The recruitment of Andrew Wiggins is winding down and a decision should come not long after the McDonald’s All-American game on April 3. The nation’s No. 1 prospect is considering Kentucky, North Carolina, Florida State and Kansas, and despite what you heard a month or two ago, Kentucky is in serious contention to land his signature.
Florida State, once believed to be the favorite, lost a lot of ground once Wiggins’ mother opened her eyes to other opportunities, and now it’s looking like North Carolina and Kentucky have just as much of a shot as the Seminoles, if not better. Kansas, though still in it, is likely in fourth place in the race.
Wiggins will certainly feel the pressure to become a Wildcat from his good friend Julius Randle and the other five members of Kentucky’s 2013 class participating in the McDonald’s All-American game and the Jordan Brand Classic. Coach Cal will rely on his incoming freshmen to do some recruiting work to complete what is already the highest-rated recruiting class ever.
One could argue there is already too much talent on Kentucky’s roster next season, but here are some reasons why I believe Kentucky is the perfect fit for Wiggins and why he will pick the Wildcats when it’s all said and done.
Like all talented basketball prospects entering the college level, Andrew Wiggins wants to play in a Final Four and win a national title, and he’ll only have one season to accomplish that goal. Kentucky is the ONLY school he’s considering with potential to win it all — and Kentucky has a lot of it. North Carolina will be much better next season, especially if he joins the Tar Heels, but a title run is unlikely. Florida State? Not a chance.
Wiggins at Kentucky makes the Wildcats the biggest lock to win the NCAA tournament since, well, Kentucky in 2012.
No coach in America prepares one-and-done players for the NBA like John Calipari. “It’s different here,” Coach Cal always says of freshmen playing at Kentucky. “Everything is warp speed.”
Calipari knows how to push players to reach their full potential from the moment they hit campus and his track record with putting players in the NBA speaks for itself. Wiggins doesn’t need any help getting to the league, but playing UK’s system will accelerate his preparation.
If Archie Goodwin and Alex Poythress return, Kentucky basketball practices will be like NBA summer league games next season. The talent Andrew Wiggins will face each and every day will be better competition than most of the opponents he’ll face in UK games. He’ll be pushed, tested, and challenged in every single practice, which will only make him better, whereas he could simply go through the motions somewhere else.
Not to mention, summer scrimmages in the Joe Craft Center will feature guys like John Wall, Anthony Davis, DeMarcus Cousins, and Michael Kidd-Gilchrist, just to name a few. No gym in the country will have pickup basketball the way the Craft Center will have pickup basketball this summer.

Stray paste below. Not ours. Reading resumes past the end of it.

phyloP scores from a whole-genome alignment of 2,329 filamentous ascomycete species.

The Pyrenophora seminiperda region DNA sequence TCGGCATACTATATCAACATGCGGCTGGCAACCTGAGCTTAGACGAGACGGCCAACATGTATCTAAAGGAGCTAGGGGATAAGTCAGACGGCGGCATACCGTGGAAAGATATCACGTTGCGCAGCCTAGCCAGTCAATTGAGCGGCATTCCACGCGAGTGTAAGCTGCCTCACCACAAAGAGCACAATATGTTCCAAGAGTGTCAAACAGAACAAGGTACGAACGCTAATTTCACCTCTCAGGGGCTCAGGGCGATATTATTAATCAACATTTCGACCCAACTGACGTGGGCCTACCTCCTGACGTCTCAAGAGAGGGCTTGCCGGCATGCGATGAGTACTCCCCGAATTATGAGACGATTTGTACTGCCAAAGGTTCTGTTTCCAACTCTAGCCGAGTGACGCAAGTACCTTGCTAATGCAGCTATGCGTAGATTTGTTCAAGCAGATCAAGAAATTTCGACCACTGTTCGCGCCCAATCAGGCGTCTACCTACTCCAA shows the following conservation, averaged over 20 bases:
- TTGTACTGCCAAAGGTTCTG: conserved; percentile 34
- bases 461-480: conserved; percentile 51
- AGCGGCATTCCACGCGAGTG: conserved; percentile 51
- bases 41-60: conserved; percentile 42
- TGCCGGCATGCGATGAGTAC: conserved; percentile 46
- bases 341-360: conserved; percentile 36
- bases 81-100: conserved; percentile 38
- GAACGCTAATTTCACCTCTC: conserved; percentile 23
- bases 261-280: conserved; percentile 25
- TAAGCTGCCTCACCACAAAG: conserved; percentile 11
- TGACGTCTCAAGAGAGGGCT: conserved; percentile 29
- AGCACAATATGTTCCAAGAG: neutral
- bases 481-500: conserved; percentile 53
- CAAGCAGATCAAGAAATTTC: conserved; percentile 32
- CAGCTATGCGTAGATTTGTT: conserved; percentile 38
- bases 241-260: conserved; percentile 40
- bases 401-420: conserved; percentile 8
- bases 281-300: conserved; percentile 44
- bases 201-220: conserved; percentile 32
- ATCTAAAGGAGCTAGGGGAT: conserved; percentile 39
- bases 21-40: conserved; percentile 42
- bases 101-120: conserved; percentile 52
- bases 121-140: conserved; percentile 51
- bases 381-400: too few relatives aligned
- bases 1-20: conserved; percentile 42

People “in the know” can say Andrew Wiggins doesn’t enjoy the spotlight all they want; it’s not true. He may be quiet and low key or however you want to describe it, but every elite basketball player in the history of ever wants to play on the bigghest stage in front of as many faces as possible. Kentucky basketball will be all over national television next season and the loaded non-conference schedule will include some of college basketball’s biggest games next fall.
A once in a decade player like Andrew Wiggins has to consider marketing and self promotion when he makes his college decision. He’ll be one of the faces of Nike basketball (sorry, Kansas fans) in just a few years, and he can get a jump start on building the Andrew Wiggins brand by playing at Kentucky. By wearing UK blue next season, he will be the headliner of the best recruiting class of all-time; a fan favorite in college basketball’s biggest and most passionate fan base; and a potential NCAA champion and Final Four MVP on one of the best teams to ever play college basketball. Those are three accomplishment the resumes of Kobe Bryant and LeBron James are missing.
Wiggins would get more shots at Florida State or North Carolina, but he’d get buckets at Kentucky. The elite talent across the board for the Wildcats will take away from his touches, but he’ll get better looks and scoring opportunities in one-on-one scenarios at UK versus double and triple teams somewhere else. He just needs to ask himself, ” Do I want to average 15 per game on 10-12 shots at Kentucky, or average 20 per game on 20-25 shots and lose more games?”
Ask Michael Kidd-Gilchrist and Anthony Davis about sharing the spotlight; I think it worked out just fine for them. And I believe someone once said they took the fourth and fifth most shots on the team.
Kentucky is the gold standard.
Andrew Wiggins is the gold standard.
It’s a perfect match!
Come on down?